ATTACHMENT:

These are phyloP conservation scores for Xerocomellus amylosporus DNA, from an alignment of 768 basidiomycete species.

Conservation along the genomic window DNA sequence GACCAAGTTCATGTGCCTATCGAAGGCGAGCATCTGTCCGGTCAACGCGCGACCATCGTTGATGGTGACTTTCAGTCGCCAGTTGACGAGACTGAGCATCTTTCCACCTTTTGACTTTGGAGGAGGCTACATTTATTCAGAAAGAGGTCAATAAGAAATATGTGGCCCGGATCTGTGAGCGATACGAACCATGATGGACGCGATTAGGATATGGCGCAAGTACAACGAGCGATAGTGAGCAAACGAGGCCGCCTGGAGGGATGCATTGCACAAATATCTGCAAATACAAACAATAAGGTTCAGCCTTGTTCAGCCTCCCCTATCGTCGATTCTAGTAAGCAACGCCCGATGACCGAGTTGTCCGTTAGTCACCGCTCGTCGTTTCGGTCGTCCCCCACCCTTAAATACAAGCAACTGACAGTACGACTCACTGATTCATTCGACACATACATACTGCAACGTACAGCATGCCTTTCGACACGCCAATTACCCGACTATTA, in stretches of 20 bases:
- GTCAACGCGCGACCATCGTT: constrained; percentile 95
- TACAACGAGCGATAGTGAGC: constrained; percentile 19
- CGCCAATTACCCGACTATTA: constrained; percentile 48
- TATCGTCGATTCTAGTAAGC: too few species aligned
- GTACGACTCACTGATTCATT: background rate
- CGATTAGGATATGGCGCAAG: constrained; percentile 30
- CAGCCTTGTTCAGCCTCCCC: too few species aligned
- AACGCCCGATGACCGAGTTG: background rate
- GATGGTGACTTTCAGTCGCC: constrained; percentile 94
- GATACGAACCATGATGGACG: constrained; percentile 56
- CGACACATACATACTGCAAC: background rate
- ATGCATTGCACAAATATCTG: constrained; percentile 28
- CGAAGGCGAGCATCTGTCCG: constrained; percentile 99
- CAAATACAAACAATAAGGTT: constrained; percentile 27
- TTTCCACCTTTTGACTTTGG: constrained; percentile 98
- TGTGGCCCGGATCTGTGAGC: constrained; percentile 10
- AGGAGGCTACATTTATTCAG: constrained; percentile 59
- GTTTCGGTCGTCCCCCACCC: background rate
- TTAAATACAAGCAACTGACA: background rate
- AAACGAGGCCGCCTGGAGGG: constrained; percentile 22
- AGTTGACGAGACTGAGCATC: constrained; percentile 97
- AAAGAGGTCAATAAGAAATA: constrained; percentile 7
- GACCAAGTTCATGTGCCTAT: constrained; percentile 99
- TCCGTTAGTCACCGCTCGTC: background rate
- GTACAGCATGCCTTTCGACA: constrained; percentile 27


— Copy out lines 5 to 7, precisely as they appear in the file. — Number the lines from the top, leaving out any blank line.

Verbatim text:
- CGCCAATTACCCGACTATTA: constrained; percentile 48
- TATCGTCGATTCTAGTAAGC: too few species aligned
- GTACGACTCACTGATTCATT: background rate